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Conole estonia Conole estonia Presentation Transcript

  • Exploring the potential of new open, social and participatory mediafor learning, teaching and research Gráinne Conole, The Open University, UK Estonian e-University Conference 7th April 2011
  • Outline• The characteristics of new media• The changing landscape of education• Innovative approaches• Harnessing the potential through representation and dialogue• Key questions and issues
  • Limitless• Unbounded intelligence• Unlocking potential• Distributed cognition (people and technologies) Trailer
  • The machine is Us/ing us
  • Peercritiquing The machine is Us/ing us
  • Peercritiquing Usergenerated content The machine is Us/ing us
  • Peercritiquing Usergenerated contentNetworked The machine is Us/ing us
  • Peer Opencritiquing Usergenerated contentNetworked The machine is Us/ing us
  • Peer Opencritiquing User Collectivegenerated aggregation contentNetworked The machine is Us/ing us
  • Peer Opencritiquing User Collectivegenerated aggregation contentNetworked Personalised The machine is Us/ing us
  • Evidence• Horizon report, 2011• NSF Cyber-infrastructure report, 2008• IPTS e-learning 2.0 report, 2008• Review of Web 2.0 tools & practices, 2010
  • Horizon report 2011• Abundance of resources challenging traditional educational roles• People expect to be able to work & learn anywhere, anytime• World of work increasingly collaborative• Technologies increasingly cloud based• Importance of digital literacies• New evaluation metrics for new forms of scholarship and publishing• New business models needed• Challenge of keeping abreast of new technologies
  • Technologies to watch• E-books• Mobiles• Augmented learning• Game-based learning• Gesture-based learning• Learning analytics
  • Conole and Alevizou, 2010 Effective use of new technologies requires aradical rethink of the core learning and teachingprocesses; a shift from design as an internalised, implicit and individually crafted process to one that is externalised and shareable with others.Change in practice may indeed involve the use of revised materials, new teaching strategies andbeliefs - all in relation to educational innovation. Gill Clough Giota Alevizou
  • A typology of new technologies Technology Examples Media sharing Flckr, YouTube, Slideshare, Sketchfu Media manipulation and mash ups Geotagged photos on maps, Voicethread Instant messaging, chat, web 2.0 MSN, Paltalk, Arguementum forums Online games and virtual worlds WorldofWarcraft, SecondLife Social networking Facebook, Myspace, Linkedin, Elgg, Ning Blogging Wordpress, Edublog, Twitter Social bookmarking Del.icio.us, Citeulike, Zotero Recommender systems Digg, LastFm, Stumbleupon Wikis and collaborative editing tools Wikipedia, GoogleDocs, Bubbl.us Syndication/RSS feeds Bloglines, Podcast, GoogleReaderConole and Alevizou, 2010), Review of Web 2.0 tools in Higher Educationhttp://www.heacademy.ac.uk/assets/EvidenceNet/Conole_Alevizou_2010.pdf
  • Pedagogies of e-learning A Conole, 2010a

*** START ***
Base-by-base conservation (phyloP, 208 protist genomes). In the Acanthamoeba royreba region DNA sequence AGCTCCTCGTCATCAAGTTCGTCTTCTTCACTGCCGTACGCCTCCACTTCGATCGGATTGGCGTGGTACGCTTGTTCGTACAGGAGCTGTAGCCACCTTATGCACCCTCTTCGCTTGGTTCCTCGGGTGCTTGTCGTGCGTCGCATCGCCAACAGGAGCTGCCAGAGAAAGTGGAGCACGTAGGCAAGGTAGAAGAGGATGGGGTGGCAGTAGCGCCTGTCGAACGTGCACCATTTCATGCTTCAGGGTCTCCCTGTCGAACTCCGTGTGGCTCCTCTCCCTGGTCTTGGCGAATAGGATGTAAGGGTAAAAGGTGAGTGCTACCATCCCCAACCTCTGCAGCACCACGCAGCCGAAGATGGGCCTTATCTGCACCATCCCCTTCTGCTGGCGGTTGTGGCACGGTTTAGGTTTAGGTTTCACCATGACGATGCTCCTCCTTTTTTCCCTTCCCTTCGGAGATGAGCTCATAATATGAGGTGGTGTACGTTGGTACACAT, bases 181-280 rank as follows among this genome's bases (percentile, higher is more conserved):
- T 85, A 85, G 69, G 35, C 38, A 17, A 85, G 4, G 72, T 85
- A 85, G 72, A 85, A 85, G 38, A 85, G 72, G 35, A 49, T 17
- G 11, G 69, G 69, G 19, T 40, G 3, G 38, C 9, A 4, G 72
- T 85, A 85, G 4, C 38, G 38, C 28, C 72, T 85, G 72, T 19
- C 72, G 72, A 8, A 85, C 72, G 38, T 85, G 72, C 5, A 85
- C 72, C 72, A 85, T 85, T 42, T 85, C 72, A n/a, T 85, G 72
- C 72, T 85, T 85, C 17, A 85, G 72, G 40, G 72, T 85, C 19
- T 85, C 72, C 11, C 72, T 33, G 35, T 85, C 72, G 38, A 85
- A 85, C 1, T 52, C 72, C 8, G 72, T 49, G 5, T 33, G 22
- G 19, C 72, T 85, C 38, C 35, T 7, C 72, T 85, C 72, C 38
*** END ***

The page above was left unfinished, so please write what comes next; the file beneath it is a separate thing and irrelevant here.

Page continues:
• Pedagogies of e-learning Associative Focus on individual Learning through association and reinforcement A Conole, 2010a
  • Pedagogies of e-learning Associative Constructivist Focus on individual Building on prior Learning through knowledge association and Task-orientated reinforcement A Conole, 2010a
  • Pedagogies of e-learning Associative Constructivist Focus on individual Building on prior Learning through knowledge association and Task-orientated reinforcement A Situative Learning through social interaction Learning in context Conole, 2010a
  • Pedagogies of e-learning Associative Constructivist Focus on individual Building on prior Learning through knowledge association and Task-orientated reinforcement A Situative Connectivist Learning through Learning in a social interaction networked Learning in context environment Conole, 2010a
  • Pedagogies of e-learningE-assessmentDrill & practice Associative Constructivist Focus on individual Building on prior Learning through knowledge association and Task-orientated reinforcement A Situative Connectivist Learning through Learning in a social interaction networked Learning in context environment Conole, 2010a
  • Pedagogies of e-learningE-assessment Inquiry learningDrill & practice Associative Constructivist Resource-based Focus on individual Building on prior Learning through knowledge association and Task-orientated reinforcement A Situative Connectivist Learning through Learning in a social interaction networked Learning in context environment Conole, 2010a
  • Pedagogies of e-learningE-assessment Inquiry learningDrill & practice Associative Constructivist Resource-based Focus on individual Building on prior Learning through knowledge association and Task-orientated reinforcement A Situative Connectivist Learning through Learning in a social interaction networked Learning in context environmentExperiential,Problem-basedRole play Conole, 2010a
  • Pedagogies of e-learningE-assessment Inquiry learningDrill & practice Associative Constructivist Resource-based Focus on individual Building on prior Learning through knowledge association and Task-orientated reinforcement A Situative Connectivist Learning through Learning in a social interaction networked Learning in context environmentExperiential, ReflectiveProblem-based DialogicRole play Personalised Conole, 2010a
  • Use in teaching Web 2.0 tools Use in research Ability to customise and Personalised digital Personalised learning personalise, use of research environment RSS feeds, etc Situated, experiential, Location aware Field data collectionproblem-based learning, devices, 3D-worlds virtual ethnography role play Search engines, Access to research Role play, inquiry- online resources materials and expertise, learning User-generated publishing of data andResource-based learning content tools, research findings media repositories Blogs, wikis, e-Reflective, dialogic and Communication and portfolios, social peer-based learning collaboration networks